Covid:19 New Zealand falls 37 spots on global ranking of best places to be amid the pandemic –

Posted: October 5, 2021 at 4:32 am

New Zealand has fallen from number one to 38 on a global ranking of the best places to be in a world grappling with the extra-infectious Delta strain of Covid-19.

New Zealand claimed the top spot on Bloombergs first Covid Resilience Ranking in November 2020 but has fallen behind nations in Europe, North America, the Middle East, Africa and other parts of Asia-Pacific as it battles to contain the Auckland outbreak, strives to boost vaccine uptake, and retains strict border controls.


NZ has experienced a dramatic drop on the Covid Resilience Ranking, while Ireland has done the opposite.

No. 1 at the rankings inception last November, New Zealand fell nine spots from August to No. 38, the media and financial giant said. A Delta incursion after months virus-free has left the country in varying degrees of lockdown, still seeking to stamp out infections as it strives to boost vaccination levels.

Forty-two days into Aucklands lockdown, Director-General of Health Dr Ashley Bloomfield announced a spike in cases in New Zealands biggest city, saying these were expected. Of the 45 new community cases, 12 are unlinked to existing cases.

READ MORE:* Covid-19: 45 new cases in Delta community outbreak, highest number in three weeks* Ireland and Covid-19: More than 1000 cases every day but normality looms * Covid-19 NZ: How viable is New Zealands coronavirus elimination plan in the time of Delta?

Ireland, which has a similar sized population to New Zealand, has taken the opposite trajectory, climbing from about 40 in early January when it had the worst rate of infection in the world to number one on the list.

As Stuffs explainer editor Keith Lynch wrote in a recent article on Irelands handling of the virus, the country has been hard hit by the pandemic, recording more than 370,000 cases and more than 5000 deaths.

David White/Stuff

New Zealands handling of the Auckland outbreak has contributed to its fall in the ranking.

With some 90 per cent of its population aged 18 and over now vaccinated, however, it has become what the Financial Times described in August as a vaccine poster child. Despite the arrival of the Delta variant, Ireland has continued to ease restrictions in an effort to return to relative normality but is taking a cautious approach to reopening to the rest of the world.

Bloomberg attributed Irelands startling turnaround in part to a Europe-wide strategy involving limiting quarantine-free to people who were fully vaccinated or who had proved they have recovered from the virus. It also commended the country for boosting vaccination levels by bestowing more domestic freedoms on the inoculated while allowing social activity to resume safely.


NZ has experienced a dramatic drop in Bloomberg's Covid Resilience Ranking.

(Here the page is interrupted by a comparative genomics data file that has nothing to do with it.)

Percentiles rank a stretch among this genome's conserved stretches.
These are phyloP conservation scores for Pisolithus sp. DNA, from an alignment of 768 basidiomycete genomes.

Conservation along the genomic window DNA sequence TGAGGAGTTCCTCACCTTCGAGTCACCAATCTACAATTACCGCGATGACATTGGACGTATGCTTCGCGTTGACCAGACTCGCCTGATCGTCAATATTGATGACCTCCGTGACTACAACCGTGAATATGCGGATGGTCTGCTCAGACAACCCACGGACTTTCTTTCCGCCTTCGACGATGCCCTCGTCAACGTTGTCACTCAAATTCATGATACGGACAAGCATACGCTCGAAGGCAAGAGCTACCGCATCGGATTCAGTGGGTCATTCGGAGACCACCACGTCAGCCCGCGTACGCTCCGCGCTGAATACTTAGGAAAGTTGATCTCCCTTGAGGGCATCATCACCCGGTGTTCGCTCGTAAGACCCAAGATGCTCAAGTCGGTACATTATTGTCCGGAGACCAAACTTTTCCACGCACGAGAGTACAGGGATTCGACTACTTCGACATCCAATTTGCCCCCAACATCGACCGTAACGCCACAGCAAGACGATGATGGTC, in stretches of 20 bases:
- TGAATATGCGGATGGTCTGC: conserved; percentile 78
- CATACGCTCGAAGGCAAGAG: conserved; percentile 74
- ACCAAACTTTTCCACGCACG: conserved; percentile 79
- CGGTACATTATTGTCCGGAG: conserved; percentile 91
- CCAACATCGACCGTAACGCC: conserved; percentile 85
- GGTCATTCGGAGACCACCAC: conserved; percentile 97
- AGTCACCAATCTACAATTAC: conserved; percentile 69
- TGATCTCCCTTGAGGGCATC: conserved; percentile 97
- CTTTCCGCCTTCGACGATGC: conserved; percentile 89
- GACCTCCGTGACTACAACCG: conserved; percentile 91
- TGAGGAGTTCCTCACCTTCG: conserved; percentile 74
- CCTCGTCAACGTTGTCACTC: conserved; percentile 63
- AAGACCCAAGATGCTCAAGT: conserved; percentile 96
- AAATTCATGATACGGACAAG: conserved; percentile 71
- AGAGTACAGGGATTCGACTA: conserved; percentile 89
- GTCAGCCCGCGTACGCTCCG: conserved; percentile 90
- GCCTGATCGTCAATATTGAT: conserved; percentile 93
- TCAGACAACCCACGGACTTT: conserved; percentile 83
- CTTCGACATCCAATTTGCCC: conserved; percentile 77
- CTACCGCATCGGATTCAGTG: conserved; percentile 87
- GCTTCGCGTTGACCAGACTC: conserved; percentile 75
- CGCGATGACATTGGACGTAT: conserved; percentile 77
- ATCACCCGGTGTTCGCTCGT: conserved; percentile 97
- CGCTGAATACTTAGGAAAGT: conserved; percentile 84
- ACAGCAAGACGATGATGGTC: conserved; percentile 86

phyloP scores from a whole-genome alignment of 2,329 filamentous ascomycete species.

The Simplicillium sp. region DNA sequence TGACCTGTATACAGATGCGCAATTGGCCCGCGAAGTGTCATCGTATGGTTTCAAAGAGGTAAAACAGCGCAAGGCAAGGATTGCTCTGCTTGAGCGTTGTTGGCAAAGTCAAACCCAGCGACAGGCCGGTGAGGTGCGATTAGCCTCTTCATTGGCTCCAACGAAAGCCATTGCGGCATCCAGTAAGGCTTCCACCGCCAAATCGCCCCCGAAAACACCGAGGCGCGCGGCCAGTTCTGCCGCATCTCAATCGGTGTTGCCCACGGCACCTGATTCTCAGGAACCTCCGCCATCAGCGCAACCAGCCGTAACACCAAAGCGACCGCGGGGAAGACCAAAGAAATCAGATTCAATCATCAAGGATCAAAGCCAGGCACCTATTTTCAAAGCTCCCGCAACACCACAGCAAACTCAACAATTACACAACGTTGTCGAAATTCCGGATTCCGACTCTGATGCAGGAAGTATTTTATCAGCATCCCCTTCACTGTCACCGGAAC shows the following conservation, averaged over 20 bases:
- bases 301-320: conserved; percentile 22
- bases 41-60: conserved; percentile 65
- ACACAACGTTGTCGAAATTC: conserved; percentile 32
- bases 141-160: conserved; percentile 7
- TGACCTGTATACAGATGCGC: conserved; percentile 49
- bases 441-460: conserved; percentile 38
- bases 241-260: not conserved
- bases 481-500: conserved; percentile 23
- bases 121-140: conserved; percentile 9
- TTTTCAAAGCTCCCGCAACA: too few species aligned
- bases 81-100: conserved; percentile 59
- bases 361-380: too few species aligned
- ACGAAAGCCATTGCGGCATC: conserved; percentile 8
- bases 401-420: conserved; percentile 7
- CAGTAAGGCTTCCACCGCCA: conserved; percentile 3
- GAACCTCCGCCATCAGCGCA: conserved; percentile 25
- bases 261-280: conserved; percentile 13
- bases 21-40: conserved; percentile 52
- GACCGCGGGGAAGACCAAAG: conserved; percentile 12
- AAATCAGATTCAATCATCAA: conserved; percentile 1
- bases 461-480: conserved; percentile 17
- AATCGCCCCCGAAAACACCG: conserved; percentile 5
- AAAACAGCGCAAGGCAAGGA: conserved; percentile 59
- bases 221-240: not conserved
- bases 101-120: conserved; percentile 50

Bloombergs Covid Resilience Ranking is designed to provide a monthly snapshot of which of the worlds 53 biggest economies are handling the virus best, with the least social and economic upheaval. Factors taken into consideration include virus containment, healthcare quality, vaccination coverage, overall mortality, GDP (gross domestic product) growth forecast, and progress towards easing border restrictions and restarting travel.

New Zealands resilience score of 59.6 per cent reflected its relatively low vaccination rate (44 per cent of the eligible population were fully vaccinated as of September 28), lockdown severity and closed borders, among other factors. New Zealand and Malaysia were judged to have the strictest lockdowns of all 53 economies on the list.

The top five economies on the ranking were all in Europe, with Spain, the Netherlands, Finland and Denmark trailing Ireland, while the United Arab Emirates, where more than 92 per cent of the population is vaccinated, came in at number six. France, Switzerland, Canada and Norway, which recently scrapped most remaining Covid-related restrictions, rounded out the top 10.

New Zealand, now in the bottom half of the ranking, was one of several Asia-Pacific nations to drop down, with Bloomberg saying the region is faltering in the era of vaccination.

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Spain came in at number two on the resilience ranking, trailing Ireland and just ahead of the Netherlands, Finland and Denmark.

Not only are their strict measures less effective in the face of Delta, former top rankers in the region are also grappling with how to reopen after such a long period of isolationist border curbs.

Singapore, which is moving towards a vaccine-led reopening, fell 11 places since the last ranking as a surge in cases saw some restrictions reimposed, while Hong Kong dropped two spots. Australia fell three places to number 34. Mainland China, by contrast, where more than 78 per cent of people are vaccinated, moved up two spots to number 23.

The United States, where Bloomberg said unfettered normalisation regardless of vaccine status drove a surge in cases and deaths, fell three spots to 28, while Britain climbed six places to 16.

The five bottom five spots on the list went to Southeast Asian economies: the Philippines, Vietnam, Malaysia, Thailand and Indonesia.

They were among multiple developing nations sitting in the lower half of the ranking, which Bloomberg said partly reflected the vaccine inequality World Health Organisation chief Tedros Adhanom Ghebreyesus has described as a shame on all humanity.

Originally posted here:

Covid:19 New Zealand falls 37 spots on global ranking of best places to be amid the pandemic -

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